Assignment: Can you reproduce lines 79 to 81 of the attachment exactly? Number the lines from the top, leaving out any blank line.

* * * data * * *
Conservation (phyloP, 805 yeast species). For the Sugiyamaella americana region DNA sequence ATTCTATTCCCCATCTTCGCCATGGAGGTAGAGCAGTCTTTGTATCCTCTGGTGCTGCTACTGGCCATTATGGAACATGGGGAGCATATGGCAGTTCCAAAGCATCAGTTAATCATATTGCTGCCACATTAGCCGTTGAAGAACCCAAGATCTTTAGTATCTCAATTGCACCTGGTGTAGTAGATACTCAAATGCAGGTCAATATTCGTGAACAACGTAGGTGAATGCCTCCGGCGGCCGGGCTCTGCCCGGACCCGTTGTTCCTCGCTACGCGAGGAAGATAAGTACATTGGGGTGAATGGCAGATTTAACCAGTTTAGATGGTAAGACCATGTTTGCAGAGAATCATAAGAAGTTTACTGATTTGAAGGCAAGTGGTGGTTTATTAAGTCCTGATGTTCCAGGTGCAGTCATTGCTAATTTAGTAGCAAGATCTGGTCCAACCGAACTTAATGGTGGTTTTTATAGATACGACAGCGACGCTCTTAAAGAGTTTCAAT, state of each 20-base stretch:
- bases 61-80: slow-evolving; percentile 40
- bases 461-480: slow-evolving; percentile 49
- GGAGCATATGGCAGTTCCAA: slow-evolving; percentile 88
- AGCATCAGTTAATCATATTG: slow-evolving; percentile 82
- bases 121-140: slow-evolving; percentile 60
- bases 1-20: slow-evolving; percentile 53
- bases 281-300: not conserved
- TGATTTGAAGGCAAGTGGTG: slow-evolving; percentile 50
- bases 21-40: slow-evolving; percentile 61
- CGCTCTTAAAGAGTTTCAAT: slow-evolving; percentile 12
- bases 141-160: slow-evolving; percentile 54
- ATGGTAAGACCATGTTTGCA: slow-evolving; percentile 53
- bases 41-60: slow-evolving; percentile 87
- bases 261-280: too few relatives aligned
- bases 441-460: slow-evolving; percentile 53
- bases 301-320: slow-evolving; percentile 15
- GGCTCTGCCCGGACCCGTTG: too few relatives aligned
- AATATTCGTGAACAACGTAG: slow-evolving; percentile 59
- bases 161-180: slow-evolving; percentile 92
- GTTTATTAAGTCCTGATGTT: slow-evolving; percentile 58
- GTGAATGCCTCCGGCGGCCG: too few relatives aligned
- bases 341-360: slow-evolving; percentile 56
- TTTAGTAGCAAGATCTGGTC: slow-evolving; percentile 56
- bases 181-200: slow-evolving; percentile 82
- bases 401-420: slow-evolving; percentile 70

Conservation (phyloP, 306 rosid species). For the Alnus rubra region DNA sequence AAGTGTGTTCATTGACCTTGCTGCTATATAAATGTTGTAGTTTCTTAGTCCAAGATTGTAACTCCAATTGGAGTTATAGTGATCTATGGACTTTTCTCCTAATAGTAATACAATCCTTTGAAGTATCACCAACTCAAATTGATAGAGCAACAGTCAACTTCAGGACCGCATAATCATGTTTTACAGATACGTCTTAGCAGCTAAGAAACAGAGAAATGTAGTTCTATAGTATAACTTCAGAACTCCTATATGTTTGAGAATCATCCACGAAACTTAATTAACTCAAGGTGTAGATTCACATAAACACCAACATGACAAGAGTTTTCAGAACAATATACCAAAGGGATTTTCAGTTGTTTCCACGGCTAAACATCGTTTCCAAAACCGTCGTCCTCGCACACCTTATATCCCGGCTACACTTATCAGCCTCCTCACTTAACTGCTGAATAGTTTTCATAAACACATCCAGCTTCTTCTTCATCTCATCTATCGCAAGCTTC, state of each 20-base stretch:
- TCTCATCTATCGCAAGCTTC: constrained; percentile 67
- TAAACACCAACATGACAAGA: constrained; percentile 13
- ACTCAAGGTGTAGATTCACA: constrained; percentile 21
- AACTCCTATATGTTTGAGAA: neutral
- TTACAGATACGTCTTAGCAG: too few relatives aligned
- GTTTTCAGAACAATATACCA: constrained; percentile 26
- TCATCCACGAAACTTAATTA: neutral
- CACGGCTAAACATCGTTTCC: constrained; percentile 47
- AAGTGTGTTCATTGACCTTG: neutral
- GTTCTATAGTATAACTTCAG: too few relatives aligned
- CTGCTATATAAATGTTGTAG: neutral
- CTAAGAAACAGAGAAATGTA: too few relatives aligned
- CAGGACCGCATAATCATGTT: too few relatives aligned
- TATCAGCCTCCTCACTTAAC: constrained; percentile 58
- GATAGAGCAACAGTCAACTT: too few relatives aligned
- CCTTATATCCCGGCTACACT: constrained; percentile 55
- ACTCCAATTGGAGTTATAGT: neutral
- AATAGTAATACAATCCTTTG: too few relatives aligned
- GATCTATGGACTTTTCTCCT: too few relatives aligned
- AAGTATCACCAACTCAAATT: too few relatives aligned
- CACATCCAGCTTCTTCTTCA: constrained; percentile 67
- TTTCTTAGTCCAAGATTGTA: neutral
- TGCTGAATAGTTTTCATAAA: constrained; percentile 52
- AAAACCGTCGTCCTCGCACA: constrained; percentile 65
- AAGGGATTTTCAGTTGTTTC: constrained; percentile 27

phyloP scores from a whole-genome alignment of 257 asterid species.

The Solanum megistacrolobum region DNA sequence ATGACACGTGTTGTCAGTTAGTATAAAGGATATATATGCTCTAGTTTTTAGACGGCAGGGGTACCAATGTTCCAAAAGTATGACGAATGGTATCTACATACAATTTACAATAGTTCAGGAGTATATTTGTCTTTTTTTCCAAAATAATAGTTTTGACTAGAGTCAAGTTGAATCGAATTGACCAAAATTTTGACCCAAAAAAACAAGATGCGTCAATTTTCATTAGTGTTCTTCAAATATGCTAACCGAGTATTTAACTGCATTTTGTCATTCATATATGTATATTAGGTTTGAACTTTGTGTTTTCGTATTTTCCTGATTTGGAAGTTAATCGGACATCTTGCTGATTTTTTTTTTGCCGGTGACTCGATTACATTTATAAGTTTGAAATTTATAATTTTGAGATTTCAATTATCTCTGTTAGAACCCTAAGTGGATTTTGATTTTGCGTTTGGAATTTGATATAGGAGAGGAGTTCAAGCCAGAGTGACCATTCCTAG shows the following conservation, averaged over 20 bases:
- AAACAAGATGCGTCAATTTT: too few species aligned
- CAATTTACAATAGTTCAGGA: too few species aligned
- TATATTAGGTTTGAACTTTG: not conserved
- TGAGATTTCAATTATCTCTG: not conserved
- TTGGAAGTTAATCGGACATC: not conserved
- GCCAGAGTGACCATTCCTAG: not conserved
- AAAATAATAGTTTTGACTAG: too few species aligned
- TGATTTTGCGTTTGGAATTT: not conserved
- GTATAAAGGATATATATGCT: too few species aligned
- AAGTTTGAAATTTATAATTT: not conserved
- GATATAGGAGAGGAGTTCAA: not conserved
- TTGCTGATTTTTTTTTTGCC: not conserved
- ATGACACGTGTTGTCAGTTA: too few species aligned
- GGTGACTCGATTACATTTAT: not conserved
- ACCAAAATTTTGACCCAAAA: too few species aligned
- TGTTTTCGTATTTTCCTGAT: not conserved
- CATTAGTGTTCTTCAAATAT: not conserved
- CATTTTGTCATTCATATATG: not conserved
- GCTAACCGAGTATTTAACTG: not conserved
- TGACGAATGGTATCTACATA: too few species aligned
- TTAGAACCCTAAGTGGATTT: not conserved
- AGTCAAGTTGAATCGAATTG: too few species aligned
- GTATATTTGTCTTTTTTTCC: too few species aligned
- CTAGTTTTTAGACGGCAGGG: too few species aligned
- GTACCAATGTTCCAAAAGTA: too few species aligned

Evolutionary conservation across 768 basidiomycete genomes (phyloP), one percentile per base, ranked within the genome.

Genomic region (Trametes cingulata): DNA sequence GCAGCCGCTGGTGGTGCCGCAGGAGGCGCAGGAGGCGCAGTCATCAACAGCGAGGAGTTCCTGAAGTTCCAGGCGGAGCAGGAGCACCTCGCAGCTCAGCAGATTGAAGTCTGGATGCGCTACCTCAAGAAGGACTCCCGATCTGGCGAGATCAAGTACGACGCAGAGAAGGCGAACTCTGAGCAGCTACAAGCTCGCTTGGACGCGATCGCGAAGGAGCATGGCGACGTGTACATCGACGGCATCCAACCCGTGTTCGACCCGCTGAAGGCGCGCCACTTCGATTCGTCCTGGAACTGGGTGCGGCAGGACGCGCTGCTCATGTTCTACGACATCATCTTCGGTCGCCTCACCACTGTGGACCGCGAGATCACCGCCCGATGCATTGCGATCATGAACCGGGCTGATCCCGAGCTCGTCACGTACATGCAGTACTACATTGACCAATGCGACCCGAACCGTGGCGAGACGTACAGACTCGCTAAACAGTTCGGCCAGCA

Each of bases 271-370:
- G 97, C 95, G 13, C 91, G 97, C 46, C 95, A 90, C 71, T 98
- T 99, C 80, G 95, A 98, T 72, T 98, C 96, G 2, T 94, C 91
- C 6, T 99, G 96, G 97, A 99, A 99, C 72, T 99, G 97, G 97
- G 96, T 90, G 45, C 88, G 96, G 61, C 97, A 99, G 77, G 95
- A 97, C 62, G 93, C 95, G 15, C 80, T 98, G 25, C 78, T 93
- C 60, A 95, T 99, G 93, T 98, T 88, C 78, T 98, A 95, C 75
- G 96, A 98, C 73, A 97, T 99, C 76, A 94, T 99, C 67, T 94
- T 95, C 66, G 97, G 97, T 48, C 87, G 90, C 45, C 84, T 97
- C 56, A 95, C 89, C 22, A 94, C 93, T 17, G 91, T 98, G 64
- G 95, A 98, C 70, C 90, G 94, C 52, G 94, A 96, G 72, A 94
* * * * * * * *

- GTACCAATGTTCCAAAAGTA: too few species aligned

Evolutionary conservation across 768 basidiomycete genomes (phyloP), one percentile per base, ranked within the genome.

Genomic region (Trametes cingulata): DNA sequence GCAGCCGCTGGTGGTGCCGCAGGAGGCGCAGGAGGCGCAGTCATCAACAGCGAGGAGTTCCTGAAGTTCCAGGCGGAGCAGGAGCACCTCGCAGCTCAGCAGATTGAAGTCTGGATGCGCTACCTCAAGAAGGACTCCCGATCTGGCGAGATCAAGTACGACGCAGAGAAGGCGAACTCTGAGCAGCTACAAGCTCGCTTGGACGCGATCGCGAAGGAGCATGGCGACGTGTACATCGACGGCATCCAACCCGTGTTCGACCCGCTGAAGGCGCGCCACTTCGATTCGTCCTGGAACTGGGTGCGGCAGGACGCGCTGCTCATGTTCTACGACATCATCTTCGGTCGCCTCACCACTGTGGACCGCGAGATCACCGCCCGATGCATTGCGATCATGAACCGGGCTGATCCCGAGCTCGTCACGTACATGCAGTACTACATTGACCAATGCGACCCGAACCGTGGCGAGACGTACAGACTCGCTAAACAGTTCGGCCAGCA